Baya Weavers

Baya Weavers are small birds of house sparrow size. The scientific name is Ploceus philippinus. What separates them from other birds is the beautiful nests they weave from the grass stalks, mud blobs.

The name weaver itself justifies the mastery is weaving very elaborate and elegant nests hanging from the branches of very high palm trees, thorny acacia trees. Usually these trees are near the water pools, scrub grasses where they are safe from predators.

It is male domain entirely to make the nest. When it is in the almost halfway stage, they invite the females by flapping their wings and if the female approves the nest, it means that she will reside with the particular male, mate and raise the new chicks. If she doesn’t approve, the structure will be abandoned and weaver will feel dejected and sometimes tore away the nest. It starts making newer one.

These birds come to our area in North India, at the peak of summers and by the onset of monsoon rains, have their nests completed. They visit the fields for foraging the seeds both raw and fallen after ripening.

After monsoons, and winter coming, they migrate to slightly warmer areas like western India where food is available and weather is not harsh.

The birds are gregarious and live in flocks. They can be located from the noises they make.

 

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Lots of Sparrows and Losing the Sparrows

This was in Panvel Mumbai

It is a happy augury that lots of sparrows are seen these days on the trees, windows ledges of our house, The sparrows were becoming very scarce and the world was forgetting about them. I bet many of our children today having seen the bird. There is an incessant chirping to be heard in the early morning. It is hint from them that they are hungry and requesting for the food. We scatter the rice, Bajra and Jowar in the bottom of our windows. Lot of sparrows vie with each other for the food. They push and shove. Soon the pigeons also land and scare the sparrows. Similarly the squirrels come especially for Jowar. Sparrows dart away and scatter like bullets at the slightest sound or arrival of anyone of us nearer the window.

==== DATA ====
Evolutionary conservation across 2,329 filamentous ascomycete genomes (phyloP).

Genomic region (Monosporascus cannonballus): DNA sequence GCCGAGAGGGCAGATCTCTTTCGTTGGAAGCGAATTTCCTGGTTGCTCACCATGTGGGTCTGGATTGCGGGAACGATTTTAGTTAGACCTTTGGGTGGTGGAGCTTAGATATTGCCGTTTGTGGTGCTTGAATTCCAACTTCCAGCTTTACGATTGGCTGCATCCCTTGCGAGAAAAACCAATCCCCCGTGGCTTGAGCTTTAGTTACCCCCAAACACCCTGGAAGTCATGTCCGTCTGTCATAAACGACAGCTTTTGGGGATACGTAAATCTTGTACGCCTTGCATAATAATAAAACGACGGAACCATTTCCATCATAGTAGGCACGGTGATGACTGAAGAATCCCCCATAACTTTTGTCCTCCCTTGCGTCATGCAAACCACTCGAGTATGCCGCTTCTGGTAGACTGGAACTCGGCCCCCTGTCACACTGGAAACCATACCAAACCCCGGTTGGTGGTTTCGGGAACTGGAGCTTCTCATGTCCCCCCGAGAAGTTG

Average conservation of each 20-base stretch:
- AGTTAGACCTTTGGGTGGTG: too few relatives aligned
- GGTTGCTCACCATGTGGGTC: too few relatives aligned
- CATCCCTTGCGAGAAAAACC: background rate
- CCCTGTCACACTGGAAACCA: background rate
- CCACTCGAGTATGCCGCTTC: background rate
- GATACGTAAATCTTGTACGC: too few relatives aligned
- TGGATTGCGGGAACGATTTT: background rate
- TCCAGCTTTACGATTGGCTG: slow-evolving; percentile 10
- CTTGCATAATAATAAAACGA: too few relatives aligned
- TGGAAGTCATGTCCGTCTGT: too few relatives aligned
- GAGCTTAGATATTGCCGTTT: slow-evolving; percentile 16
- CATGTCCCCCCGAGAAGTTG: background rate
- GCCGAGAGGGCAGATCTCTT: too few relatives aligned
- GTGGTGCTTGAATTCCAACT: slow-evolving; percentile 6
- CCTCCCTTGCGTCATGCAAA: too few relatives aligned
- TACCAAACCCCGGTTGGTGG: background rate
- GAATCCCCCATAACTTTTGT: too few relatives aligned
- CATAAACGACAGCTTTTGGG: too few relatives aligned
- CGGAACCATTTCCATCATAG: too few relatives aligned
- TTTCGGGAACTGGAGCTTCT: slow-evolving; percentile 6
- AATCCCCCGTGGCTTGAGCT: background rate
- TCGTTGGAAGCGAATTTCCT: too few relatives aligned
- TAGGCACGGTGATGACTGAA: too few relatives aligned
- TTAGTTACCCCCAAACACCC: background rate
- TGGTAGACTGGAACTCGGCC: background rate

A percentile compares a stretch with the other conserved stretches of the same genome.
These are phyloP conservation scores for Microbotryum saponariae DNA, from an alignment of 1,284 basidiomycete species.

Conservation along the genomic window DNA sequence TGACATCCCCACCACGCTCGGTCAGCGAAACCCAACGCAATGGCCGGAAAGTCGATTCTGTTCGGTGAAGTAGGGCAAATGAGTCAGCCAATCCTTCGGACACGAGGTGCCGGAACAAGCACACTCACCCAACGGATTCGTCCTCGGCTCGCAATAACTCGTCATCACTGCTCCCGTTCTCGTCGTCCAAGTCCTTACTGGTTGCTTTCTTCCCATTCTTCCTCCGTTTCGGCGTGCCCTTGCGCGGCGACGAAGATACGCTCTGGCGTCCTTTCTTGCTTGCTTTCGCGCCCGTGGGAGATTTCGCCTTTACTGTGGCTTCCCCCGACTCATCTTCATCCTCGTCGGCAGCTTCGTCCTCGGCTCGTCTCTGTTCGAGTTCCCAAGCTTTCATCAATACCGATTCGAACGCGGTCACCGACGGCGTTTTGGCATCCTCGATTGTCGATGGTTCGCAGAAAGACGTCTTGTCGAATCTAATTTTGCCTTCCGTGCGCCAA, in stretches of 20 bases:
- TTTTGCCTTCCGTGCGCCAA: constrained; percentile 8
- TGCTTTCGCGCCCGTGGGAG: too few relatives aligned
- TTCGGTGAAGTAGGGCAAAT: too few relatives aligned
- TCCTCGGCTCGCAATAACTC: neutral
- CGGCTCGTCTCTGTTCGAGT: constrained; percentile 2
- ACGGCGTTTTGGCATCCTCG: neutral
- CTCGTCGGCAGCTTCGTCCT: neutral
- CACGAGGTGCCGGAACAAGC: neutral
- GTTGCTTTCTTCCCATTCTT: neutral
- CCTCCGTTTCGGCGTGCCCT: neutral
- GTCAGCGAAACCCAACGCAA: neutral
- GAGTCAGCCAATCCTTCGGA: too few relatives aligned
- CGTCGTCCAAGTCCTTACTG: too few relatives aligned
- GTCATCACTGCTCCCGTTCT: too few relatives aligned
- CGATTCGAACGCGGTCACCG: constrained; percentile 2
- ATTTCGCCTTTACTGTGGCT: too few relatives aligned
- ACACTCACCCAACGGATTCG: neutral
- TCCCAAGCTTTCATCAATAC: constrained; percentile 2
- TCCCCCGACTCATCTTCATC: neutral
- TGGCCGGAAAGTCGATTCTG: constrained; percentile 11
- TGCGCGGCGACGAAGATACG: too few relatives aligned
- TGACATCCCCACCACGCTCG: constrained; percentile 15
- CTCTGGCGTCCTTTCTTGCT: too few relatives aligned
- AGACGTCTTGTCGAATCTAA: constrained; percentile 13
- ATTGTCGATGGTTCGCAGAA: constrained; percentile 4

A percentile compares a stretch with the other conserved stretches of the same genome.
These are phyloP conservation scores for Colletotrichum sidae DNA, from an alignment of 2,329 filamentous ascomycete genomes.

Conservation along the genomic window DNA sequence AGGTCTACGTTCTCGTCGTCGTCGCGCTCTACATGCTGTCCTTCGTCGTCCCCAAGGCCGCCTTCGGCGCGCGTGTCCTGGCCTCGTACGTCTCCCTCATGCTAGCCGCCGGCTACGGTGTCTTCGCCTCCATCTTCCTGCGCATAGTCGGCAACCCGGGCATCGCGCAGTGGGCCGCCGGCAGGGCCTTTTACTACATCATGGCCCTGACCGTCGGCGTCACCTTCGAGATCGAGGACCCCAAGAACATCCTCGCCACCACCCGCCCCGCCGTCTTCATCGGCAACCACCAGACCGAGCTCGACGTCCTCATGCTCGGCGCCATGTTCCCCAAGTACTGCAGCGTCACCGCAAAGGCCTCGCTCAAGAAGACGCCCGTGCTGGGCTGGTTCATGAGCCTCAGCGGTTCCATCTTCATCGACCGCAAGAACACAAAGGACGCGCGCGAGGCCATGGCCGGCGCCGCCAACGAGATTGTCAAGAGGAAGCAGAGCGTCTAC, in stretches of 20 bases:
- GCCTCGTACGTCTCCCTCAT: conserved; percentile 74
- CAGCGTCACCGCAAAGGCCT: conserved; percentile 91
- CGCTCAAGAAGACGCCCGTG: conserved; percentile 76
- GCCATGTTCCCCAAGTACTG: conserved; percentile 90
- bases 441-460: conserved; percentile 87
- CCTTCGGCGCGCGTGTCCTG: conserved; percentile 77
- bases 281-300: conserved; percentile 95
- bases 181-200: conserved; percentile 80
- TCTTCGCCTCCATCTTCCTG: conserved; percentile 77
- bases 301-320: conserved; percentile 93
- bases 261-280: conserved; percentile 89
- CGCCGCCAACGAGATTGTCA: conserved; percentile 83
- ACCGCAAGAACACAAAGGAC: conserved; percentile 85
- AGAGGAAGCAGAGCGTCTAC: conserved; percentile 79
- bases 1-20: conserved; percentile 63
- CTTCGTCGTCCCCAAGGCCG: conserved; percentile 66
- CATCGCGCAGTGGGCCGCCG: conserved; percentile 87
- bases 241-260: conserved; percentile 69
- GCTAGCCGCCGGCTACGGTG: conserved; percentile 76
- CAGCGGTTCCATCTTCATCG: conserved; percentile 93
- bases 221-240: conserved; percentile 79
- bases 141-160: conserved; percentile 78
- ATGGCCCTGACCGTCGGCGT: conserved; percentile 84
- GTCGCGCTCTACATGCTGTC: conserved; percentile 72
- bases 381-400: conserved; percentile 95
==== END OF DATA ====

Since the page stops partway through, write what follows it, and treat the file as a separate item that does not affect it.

In the morning they are so desperate for the food that sometimes they forget that we are scattering the seeds, they come darting and get scared and without landing maneuver to fly away to safety on the trees branches in front of the house. The credit for all this goes to my wife who never forgets to maintain the uninterrupted supple of food from the market. In the summer, she arranges the water in small containers for the birds whose throats have parched in the scorching sun. They quench their thirst and eat food. There is plenty of seed and they don’t have to forage for food here and there.

But here up in North India where we were born and grew up before moving away for earning the bread for our families, once plentiful sparrows are gone somewhere away. About 35 years ago, there were so many sparrows living in our homes and in the evening there ensued a great cacophony in the boughs of the mulberry tree which was in the open space of our home. They fought with each other to occupy the best perches. They made nests inside the houses which were not pucca houses and raised their chicks there. I am very much surprised that there is not a single sparrow to be seen here now. On the contrary, hundreds of mynahs flock to sit on the ledges or supporting rods of the platform roofs at railway station in Chandigarh. So much so that if you go there to catch a evening train, you will hear a deafening noise of their quarrels for claiming the best beds for the night. Difficult to understand the changes occurring in the surroundings.

Oriental Magpie Robin

I have noticed this bird many a times. They are particularly active during the evening when the light is barely present. They make very sweet sounds. The color of the feathers is black with white on sides and at the bottom side. It is slightly bigger than a house sparrow. Particularly it is very active in the evening catching the flying insects. If I am not wrong, I have heard their sounds at about two or three o’clock in the morning.

Little did I knew that this is the national bird of Bangladesh where it is called “Doel” rhyming with “Koel” the nightingale. It has been adopted due to its sweet singing. In fact, the bird belongs to passerine family which are perching birds and most of them are songbirds. That most of us take many birds, animals and trees for granted, we never care to know their names. Visually we know that it is a such and such type of tree: size, color of leaves and flowers, color of coat, beak and telons such like traits. The peasant does not know the names of many birds and animals living in the fields. This problem is very serious in cities where there is no way to know the names of trees on the roads because generally the trees are not named. Only in Dadar Mumbai I noticed the small metallic tags fixed to trees with the names prescribed on them.